I came across a young boy named Michael O'Herron, who passed away at age 6. Below is the transcription that came up:
OK, he died from what? Ahewonation? Just on the slight chance there really was a malady with that or a similar spelling, I typed the letters into Google hoping for a definition or an auto-fill. I did get an auto-fill, not for a disease but for a band called Awolnation, which wasn't a total loss. I loved their song called "Sail" once I looked them up on You Tube. (I'm easily side tracked)
I finished dancing and returned to Ancestry, where I clicked on the actual image, expecting an unreadable jumble but this is what I saw:
The second case is the Daniel McGarr family of Owasco, NY near Auburn. When I searched for them on Family Search in the 1850 census this is the transcription that came up:
There is Dan at the top followed by his wife Ann and son Michael. Then we see the "Stacia" family, Ann, Jos, Mary, Eliza, etc... Only they're not. Fifteen year old Ann Stacia was actually Anastasia McGarr, daughter of Dan. The census enumerator wasn't familiar with the name Anastasia so he turned it into a forename and surname which he then bestowed on her younger brothers and sisters.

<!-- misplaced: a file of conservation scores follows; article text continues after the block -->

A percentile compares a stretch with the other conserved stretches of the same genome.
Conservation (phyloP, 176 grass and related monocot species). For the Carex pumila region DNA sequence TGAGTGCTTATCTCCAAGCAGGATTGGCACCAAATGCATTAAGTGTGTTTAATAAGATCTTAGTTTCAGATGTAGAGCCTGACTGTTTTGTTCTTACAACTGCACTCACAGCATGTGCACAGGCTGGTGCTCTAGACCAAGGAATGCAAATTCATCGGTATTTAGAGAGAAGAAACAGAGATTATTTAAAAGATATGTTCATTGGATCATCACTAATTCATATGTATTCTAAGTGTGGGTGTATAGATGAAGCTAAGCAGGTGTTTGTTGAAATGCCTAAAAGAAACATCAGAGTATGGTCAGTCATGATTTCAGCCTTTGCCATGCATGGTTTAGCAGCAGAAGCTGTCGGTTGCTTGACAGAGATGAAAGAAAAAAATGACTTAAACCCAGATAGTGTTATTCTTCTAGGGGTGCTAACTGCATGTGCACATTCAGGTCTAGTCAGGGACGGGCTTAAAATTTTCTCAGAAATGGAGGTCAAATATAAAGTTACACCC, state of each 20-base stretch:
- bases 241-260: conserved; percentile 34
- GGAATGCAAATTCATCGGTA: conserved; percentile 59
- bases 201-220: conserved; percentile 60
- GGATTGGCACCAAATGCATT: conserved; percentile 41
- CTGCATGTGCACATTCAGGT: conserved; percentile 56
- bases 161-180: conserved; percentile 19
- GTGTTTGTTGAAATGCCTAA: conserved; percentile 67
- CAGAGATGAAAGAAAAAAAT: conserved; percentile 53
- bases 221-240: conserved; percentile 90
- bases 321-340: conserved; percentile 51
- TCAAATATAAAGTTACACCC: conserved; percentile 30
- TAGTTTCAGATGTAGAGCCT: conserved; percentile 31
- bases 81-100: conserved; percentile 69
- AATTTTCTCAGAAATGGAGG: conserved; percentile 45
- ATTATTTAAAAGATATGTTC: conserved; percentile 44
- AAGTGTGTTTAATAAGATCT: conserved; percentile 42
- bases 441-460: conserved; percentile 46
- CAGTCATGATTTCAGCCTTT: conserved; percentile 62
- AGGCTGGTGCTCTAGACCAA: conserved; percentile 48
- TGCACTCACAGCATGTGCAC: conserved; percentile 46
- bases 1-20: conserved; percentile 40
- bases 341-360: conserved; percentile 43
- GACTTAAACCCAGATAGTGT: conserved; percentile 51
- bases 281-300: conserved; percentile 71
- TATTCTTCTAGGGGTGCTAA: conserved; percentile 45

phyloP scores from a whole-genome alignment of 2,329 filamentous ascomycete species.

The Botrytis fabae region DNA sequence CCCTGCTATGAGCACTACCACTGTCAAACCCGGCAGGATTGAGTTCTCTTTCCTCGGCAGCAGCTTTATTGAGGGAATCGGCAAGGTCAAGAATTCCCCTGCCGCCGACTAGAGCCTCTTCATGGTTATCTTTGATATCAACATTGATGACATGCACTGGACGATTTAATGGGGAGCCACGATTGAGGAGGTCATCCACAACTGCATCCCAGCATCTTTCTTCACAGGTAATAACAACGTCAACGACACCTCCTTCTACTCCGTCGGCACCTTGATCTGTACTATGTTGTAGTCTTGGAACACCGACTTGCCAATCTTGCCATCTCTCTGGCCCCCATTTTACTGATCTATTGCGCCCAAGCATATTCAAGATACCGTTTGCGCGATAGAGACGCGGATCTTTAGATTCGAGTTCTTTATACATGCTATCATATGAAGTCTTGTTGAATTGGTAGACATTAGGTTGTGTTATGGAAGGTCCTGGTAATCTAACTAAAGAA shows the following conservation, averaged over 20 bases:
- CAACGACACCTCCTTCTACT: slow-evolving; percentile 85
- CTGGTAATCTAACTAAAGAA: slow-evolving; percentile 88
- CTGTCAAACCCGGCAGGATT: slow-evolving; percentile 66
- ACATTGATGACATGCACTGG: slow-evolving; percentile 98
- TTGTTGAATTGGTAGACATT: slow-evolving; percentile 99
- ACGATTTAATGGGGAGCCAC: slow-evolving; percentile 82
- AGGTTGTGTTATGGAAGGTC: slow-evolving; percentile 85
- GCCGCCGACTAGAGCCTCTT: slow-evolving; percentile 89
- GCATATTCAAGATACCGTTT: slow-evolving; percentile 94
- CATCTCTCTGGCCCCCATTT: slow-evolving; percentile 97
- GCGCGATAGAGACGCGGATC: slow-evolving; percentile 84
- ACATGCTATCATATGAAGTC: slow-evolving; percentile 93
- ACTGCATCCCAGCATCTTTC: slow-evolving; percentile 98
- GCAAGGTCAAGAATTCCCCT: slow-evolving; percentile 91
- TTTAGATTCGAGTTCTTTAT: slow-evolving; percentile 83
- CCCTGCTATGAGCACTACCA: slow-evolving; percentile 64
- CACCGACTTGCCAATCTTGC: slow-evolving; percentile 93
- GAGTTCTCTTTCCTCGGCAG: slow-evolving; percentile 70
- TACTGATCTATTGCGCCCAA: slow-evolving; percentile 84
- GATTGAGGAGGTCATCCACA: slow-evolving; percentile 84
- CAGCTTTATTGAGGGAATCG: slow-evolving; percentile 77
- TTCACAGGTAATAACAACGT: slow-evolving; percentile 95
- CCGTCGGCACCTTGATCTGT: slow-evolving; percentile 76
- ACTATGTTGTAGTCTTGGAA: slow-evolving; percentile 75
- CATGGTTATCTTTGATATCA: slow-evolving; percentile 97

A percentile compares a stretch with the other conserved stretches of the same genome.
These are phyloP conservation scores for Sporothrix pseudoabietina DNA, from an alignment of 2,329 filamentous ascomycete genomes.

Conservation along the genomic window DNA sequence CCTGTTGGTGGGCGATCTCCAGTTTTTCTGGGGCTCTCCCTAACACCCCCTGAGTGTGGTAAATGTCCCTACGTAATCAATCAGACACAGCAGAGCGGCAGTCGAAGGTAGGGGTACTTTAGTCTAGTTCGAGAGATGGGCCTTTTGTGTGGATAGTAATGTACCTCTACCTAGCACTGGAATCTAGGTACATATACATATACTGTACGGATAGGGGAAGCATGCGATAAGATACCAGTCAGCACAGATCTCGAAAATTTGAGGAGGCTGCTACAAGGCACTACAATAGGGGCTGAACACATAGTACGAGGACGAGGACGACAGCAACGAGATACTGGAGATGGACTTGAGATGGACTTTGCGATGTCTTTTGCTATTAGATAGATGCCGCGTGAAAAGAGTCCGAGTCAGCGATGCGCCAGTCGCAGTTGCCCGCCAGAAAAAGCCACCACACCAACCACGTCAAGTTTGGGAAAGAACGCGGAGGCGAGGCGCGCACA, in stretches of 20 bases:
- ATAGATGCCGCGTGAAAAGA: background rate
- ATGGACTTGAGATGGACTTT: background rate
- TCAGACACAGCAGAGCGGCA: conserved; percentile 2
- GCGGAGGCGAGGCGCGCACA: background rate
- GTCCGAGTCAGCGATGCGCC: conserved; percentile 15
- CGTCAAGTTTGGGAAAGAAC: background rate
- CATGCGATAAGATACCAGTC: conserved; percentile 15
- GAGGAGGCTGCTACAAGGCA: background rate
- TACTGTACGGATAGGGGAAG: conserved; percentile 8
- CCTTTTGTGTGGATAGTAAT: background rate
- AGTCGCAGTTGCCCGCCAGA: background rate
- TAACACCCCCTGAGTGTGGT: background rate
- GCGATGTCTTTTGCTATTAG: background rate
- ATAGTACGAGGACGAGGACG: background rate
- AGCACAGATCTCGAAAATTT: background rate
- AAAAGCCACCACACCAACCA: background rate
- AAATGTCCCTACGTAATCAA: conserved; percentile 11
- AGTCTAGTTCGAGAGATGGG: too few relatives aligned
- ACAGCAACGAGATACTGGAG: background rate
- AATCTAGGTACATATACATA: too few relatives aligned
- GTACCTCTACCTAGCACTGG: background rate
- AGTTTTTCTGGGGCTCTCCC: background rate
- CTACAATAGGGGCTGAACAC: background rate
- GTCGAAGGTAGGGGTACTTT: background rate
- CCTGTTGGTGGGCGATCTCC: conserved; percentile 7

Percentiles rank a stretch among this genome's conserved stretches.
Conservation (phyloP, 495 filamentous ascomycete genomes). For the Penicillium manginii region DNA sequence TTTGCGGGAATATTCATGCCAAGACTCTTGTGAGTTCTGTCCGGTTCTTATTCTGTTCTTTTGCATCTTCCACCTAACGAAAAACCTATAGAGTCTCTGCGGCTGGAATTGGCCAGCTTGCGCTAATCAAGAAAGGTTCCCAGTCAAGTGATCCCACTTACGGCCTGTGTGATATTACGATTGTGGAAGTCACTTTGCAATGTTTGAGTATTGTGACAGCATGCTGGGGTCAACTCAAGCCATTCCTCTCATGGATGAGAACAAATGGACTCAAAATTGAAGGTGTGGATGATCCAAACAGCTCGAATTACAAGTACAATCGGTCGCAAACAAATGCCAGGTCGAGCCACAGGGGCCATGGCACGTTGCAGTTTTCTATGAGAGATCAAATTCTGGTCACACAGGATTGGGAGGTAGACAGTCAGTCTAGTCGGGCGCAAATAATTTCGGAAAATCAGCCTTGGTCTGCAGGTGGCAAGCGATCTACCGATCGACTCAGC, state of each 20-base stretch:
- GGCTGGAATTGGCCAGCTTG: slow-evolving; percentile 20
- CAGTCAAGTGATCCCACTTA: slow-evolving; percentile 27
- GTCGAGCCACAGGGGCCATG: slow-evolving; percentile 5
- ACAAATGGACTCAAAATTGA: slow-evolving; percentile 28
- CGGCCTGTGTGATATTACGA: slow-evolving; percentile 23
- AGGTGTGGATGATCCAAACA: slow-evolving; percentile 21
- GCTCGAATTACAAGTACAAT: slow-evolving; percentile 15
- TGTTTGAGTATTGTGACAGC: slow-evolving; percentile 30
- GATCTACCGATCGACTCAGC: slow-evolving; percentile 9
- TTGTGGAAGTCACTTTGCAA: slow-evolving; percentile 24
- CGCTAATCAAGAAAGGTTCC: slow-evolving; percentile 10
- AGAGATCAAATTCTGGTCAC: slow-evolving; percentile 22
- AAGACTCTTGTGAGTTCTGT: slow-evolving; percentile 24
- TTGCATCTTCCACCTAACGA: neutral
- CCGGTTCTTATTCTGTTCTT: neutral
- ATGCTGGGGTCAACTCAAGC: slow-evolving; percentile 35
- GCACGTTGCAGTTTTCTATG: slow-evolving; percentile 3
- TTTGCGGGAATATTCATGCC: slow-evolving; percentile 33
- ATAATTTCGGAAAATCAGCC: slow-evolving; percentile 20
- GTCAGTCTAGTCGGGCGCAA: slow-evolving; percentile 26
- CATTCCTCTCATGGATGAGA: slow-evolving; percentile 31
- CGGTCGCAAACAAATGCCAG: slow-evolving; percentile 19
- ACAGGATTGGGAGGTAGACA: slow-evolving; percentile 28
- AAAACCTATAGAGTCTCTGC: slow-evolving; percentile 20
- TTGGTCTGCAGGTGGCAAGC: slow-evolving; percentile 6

Lastly, one of my favorites. Were you aware that many years ago Snow White moved to Ireland and settled in Waterford? Neither was I till I saw this transcription of a tithe applotment on the National Archives site:
Below is the actual image:
Granted, the entry is difficult to read, it looks like Nih' or something, then O'Neil Power, followed by Snowhill and "han". I'm not positive, but what I think it refers to is the O'Neil Power family of Snowhill, below is from the Landed Estate site:
It's amazing how helpful these various sites' transcriptions can be, but remember to look for yourself, your interpretation of what the record says is just as valid as a random transcriber's.